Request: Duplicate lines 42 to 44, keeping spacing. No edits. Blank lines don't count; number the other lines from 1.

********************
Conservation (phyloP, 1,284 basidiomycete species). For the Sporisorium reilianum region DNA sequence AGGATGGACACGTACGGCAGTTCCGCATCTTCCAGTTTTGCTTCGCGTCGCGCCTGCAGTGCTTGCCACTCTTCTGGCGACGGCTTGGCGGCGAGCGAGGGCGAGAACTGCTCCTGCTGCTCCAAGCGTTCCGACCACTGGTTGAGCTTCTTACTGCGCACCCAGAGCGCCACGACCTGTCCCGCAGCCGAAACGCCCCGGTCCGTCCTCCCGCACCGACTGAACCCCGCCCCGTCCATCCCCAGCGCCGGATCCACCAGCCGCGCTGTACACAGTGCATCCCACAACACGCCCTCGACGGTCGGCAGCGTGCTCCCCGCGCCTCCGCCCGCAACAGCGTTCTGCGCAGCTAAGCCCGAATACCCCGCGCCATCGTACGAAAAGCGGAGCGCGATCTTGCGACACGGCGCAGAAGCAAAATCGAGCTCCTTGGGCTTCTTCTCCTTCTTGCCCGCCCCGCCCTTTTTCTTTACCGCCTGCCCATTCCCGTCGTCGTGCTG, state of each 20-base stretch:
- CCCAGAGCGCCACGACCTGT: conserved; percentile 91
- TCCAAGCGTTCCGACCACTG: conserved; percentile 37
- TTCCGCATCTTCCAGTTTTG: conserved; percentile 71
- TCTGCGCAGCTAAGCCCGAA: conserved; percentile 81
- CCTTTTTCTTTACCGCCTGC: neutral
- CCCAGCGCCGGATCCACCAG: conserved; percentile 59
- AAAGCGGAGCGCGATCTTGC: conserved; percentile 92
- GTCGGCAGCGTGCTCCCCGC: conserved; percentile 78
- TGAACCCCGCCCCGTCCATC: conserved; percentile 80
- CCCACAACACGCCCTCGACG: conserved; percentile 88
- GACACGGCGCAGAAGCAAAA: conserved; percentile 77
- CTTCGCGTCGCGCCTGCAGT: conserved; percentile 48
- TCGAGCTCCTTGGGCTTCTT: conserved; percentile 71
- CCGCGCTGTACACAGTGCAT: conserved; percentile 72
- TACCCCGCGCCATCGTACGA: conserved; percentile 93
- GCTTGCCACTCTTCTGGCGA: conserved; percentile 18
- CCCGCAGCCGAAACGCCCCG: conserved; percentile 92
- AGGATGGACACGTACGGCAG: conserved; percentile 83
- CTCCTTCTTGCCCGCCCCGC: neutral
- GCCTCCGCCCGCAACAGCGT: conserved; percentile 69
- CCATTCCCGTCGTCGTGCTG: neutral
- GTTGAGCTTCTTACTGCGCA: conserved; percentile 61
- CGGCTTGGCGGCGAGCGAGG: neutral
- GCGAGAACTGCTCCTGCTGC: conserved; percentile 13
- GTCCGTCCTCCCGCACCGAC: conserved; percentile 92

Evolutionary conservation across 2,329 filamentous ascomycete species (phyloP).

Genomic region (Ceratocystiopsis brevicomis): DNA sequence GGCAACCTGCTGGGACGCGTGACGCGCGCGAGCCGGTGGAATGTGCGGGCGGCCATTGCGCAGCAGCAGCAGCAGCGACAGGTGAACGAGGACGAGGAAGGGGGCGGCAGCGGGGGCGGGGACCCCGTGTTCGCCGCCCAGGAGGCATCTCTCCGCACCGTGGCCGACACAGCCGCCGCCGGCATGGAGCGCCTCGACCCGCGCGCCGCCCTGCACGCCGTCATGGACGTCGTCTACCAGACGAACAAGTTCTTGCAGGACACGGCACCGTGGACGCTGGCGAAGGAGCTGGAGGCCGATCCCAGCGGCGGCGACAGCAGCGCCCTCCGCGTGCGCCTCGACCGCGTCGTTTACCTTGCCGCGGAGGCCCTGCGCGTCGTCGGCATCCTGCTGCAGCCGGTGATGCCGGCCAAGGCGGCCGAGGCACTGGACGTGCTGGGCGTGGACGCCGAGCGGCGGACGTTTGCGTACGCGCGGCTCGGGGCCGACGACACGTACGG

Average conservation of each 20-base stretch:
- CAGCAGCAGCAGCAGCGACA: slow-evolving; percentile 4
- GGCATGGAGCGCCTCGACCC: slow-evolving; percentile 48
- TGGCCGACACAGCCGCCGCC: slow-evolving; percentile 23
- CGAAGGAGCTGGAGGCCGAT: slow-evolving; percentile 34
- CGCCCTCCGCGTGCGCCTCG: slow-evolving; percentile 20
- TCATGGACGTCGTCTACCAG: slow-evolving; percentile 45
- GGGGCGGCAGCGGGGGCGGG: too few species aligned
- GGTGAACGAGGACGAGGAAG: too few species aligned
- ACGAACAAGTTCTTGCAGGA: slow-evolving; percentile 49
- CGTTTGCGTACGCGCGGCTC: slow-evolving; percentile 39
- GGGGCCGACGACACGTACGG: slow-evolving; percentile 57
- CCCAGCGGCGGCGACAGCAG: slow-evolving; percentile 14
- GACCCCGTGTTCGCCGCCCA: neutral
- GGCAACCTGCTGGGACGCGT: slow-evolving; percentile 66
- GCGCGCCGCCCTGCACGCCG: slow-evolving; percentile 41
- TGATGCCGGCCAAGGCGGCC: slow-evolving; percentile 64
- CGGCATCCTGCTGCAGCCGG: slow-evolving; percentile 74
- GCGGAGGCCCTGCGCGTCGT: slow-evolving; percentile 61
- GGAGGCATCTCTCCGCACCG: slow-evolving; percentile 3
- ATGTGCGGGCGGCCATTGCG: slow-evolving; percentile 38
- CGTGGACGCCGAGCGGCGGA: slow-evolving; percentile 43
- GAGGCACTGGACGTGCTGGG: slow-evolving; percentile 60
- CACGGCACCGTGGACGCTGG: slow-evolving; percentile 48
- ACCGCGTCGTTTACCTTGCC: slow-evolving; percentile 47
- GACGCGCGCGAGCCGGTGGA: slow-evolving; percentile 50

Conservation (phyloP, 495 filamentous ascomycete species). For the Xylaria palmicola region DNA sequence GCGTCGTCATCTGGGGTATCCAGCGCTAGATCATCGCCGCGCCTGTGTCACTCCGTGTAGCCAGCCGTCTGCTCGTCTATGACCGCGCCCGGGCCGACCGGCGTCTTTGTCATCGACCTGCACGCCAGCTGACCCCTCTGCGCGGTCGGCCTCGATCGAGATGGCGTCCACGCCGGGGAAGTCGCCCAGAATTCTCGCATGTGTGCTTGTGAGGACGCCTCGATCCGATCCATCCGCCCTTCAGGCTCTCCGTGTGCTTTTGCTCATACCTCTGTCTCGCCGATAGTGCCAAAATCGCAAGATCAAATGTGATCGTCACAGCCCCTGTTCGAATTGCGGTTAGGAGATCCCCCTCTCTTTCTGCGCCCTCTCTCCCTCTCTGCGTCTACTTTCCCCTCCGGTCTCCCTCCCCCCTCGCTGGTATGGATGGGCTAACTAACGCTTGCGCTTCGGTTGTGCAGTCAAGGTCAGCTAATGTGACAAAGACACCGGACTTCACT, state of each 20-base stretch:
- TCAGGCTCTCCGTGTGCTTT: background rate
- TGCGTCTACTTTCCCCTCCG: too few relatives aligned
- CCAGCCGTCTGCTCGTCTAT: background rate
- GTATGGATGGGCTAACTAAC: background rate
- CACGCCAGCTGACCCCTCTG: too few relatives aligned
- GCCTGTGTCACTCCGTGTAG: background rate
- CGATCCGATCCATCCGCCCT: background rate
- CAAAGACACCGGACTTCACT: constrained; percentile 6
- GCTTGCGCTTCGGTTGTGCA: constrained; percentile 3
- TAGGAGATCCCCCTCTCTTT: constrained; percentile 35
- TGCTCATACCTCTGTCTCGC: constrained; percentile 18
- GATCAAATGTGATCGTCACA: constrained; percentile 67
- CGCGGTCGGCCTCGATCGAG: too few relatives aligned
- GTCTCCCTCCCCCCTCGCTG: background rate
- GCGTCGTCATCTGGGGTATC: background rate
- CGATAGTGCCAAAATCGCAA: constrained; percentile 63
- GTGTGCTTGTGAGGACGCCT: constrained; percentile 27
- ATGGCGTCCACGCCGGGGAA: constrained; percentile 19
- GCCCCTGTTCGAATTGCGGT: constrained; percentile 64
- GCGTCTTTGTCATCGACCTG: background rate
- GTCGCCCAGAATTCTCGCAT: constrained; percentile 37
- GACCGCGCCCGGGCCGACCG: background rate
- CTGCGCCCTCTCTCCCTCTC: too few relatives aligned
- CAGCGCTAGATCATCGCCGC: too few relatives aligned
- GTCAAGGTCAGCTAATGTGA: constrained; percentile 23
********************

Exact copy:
- GACCCCGTGTTCGCCGCCCA: neutral
- GGCAACCTGCTGGGACGCGT: slow-evolving; percentile 66
- GCGCGCCGCCCTGCACGCCG: slow-evolving; percentile 41